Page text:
Medical Devices Help and Harm Millions: The FDA Needs a Better Regulatory Process

As of the publication of this article, 2019 has already seen recalls of twelve medical devices. Most recently, Two Medical Technologies, Inc. recalled automatic transport ventilators due to a potential risk of fire. But these are likely not all of the devices that should be recalled. The Food and Drug Administration (FDA) hid reports about harm caused by medical devices. In its article discussing these reports, Kaiser, a healthcare delivery system, profiled a surgeon who was using a surgical stapler to seal tissue around someone’s appendix, but the stapler locked up. Over two-thirds of surgeons he talked to about this issue experienced a similar malfunction. The FDA apparently had granted the makers of these staplers a special exemption “allowing them to file reports of malfunctions in a database hidden from doctors and from public view.” This database, MAUDE, includes serious injury and malfunction reports for about 100 medical devices. More than one million reports of malfunctions or harm spanning about fifteen years remain in the database. The FDA has been notified of 5.4 million adverse events between 2008 and 2018. While some malfunctions are openly reported, thousands more are hidden.

The FDA’s Center for Devices and Radiological Health is tasked with regulating medical devices. There are three risk categories that essentially determine the level of scrutiny they receive during the regulation process. Class I devices are not at all highly regulated, and do not actually have to do what they claim to do as long as they are adequately packaged and properly labeled. Class II devices—which are considered medium risk and could hurt patients if misused—also do not receive a high level of oversight, especially if it is a device that is substantially equivalent to a device already allowed on the market. Class III devices must go through a premarket authorization scientific review process before approval. However, there are several loopholes in the regulatory process. First, medical devices often are not tested in humans before they are released on the market. Second, there is not systemic way for the government, researchers, or patients to spot problems in the process. Third, there are not many protections for patients who are harmed by medical devices.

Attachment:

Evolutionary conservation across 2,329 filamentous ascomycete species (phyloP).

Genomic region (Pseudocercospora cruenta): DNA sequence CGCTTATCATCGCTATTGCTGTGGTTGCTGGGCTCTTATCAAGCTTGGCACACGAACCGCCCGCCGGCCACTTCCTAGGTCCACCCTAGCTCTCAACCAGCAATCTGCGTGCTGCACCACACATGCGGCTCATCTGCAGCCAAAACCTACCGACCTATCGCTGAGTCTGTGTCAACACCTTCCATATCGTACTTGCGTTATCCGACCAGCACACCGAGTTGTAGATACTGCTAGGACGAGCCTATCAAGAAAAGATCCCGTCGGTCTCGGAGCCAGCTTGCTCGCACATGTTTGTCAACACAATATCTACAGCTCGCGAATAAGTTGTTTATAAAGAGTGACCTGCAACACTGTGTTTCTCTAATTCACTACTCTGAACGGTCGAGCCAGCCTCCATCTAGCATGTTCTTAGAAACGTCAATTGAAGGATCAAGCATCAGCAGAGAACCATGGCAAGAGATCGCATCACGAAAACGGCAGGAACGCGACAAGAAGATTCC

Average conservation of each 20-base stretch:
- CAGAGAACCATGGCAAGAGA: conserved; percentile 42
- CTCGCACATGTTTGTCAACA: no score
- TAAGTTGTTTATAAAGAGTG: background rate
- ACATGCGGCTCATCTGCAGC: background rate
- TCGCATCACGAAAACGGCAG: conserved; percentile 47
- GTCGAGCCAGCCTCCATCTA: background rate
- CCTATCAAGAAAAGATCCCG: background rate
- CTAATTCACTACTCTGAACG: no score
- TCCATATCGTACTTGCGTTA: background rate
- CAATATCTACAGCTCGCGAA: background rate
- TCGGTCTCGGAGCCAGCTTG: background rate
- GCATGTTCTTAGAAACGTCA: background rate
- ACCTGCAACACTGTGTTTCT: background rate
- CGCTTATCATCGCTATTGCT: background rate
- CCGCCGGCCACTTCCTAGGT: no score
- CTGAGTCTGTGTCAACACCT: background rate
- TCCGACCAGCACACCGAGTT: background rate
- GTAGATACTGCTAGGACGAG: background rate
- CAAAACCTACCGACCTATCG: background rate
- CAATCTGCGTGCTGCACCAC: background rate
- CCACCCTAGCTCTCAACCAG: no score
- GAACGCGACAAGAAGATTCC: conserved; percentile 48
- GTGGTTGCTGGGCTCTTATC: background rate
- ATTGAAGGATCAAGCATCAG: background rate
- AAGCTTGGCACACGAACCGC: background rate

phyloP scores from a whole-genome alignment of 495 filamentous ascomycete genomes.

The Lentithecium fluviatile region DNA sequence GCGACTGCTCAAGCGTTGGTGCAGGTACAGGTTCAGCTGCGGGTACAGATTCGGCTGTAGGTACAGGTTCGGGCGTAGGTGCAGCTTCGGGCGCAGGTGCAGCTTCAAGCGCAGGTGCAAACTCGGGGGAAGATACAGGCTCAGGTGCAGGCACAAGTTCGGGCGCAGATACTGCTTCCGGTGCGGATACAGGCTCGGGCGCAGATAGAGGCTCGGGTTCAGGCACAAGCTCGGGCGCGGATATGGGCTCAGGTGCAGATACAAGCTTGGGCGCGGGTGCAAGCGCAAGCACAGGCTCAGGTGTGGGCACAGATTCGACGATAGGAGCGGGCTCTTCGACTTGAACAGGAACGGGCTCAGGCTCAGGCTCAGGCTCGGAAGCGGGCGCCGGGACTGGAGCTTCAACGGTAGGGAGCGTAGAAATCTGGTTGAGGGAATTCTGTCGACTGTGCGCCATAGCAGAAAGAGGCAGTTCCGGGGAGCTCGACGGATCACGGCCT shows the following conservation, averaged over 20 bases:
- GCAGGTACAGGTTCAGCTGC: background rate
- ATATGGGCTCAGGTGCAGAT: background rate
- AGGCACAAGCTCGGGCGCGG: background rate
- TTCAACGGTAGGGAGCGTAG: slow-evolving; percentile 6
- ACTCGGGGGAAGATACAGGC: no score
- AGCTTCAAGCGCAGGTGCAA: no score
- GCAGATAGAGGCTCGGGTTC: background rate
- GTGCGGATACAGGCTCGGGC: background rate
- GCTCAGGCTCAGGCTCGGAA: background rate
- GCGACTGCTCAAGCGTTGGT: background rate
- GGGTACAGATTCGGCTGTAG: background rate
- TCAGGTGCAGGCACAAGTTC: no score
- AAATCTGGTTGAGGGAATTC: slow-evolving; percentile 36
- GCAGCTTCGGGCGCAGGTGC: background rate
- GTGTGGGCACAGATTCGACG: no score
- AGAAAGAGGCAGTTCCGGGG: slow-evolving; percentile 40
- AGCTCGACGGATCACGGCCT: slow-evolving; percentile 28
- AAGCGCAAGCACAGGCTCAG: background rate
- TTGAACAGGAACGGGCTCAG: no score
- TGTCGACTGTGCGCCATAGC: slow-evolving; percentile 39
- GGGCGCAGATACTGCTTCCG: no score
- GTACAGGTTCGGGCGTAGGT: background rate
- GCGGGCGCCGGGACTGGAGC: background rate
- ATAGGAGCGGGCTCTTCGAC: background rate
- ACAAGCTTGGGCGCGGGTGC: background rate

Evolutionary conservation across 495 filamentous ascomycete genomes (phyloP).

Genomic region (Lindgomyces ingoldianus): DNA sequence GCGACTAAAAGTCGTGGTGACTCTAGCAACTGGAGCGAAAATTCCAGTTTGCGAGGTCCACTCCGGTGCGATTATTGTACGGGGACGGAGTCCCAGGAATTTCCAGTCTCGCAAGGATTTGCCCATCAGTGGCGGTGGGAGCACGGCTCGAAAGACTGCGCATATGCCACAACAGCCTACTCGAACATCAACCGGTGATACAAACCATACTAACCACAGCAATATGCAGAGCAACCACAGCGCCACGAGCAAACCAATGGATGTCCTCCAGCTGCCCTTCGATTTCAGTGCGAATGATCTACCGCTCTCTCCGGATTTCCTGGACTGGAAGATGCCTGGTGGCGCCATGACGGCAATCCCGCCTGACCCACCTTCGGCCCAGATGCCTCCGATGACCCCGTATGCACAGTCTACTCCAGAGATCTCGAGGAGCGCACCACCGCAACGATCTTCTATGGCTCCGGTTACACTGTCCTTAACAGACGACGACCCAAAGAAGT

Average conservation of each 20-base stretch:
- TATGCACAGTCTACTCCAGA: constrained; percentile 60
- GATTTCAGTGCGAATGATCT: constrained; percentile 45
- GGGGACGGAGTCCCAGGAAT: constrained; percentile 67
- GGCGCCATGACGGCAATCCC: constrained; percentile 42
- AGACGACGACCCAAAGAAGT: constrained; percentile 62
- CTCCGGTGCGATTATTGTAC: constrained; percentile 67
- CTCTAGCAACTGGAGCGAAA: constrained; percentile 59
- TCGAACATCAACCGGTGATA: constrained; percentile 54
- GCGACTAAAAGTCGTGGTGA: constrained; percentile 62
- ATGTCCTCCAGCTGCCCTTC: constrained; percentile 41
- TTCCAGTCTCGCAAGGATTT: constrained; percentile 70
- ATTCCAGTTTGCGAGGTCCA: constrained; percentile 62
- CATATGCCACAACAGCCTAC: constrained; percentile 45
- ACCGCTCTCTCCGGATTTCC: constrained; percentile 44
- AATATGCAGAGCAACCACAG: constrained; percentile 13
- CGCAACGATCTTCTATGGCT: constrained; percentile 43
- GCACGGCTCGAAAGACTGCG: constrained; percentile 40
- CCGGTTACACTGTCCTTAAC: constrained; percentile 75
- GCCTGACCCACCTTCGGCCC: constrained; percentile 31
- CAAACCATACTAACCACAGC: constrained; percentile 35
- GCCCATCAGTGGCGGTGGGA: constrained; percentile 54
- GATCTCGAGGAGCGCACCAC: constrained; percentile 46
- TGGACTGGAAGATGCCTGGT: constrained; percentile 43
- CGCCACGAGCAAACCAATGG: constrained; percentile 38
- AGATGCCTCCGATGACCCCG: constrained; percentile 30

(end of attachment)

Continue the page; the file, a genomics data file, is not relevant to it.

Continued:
Class III devices are still not being regulated enough. The FDA needs to re-evaluate its regulation process, particularly for Class II and Class III devices. It does not seem that the “substantially equivalent” test and the premarket authorization process are working. These sorts of loopholes are creating problems in the medical field. For instance, if the FDA was actually regulating medical devices, 80,000 deaths due to malfunctions could have been prevented. People would potentially not be permanently paralyzed, burned, and otherwise permanently damaged otherwise. Even when devices cause problems, they are rarely pulled from the market.

The FDA may not always know the extent of risk before the medical device reaches the market. But there are ways to mitigate these problems before recalling the devices. One surgeon has called for mandatory registration of all implantable devices. The FDA has also called for human testing and, for at least one type of medical device, has required companies to submit a report on devices already on the market. The FDA recently said that it will start actively watching how devices perform once on the market, rather than relying only on patients to report problems. Hopefully in the coming years, the FDA will no longer see huge medical device recalls.

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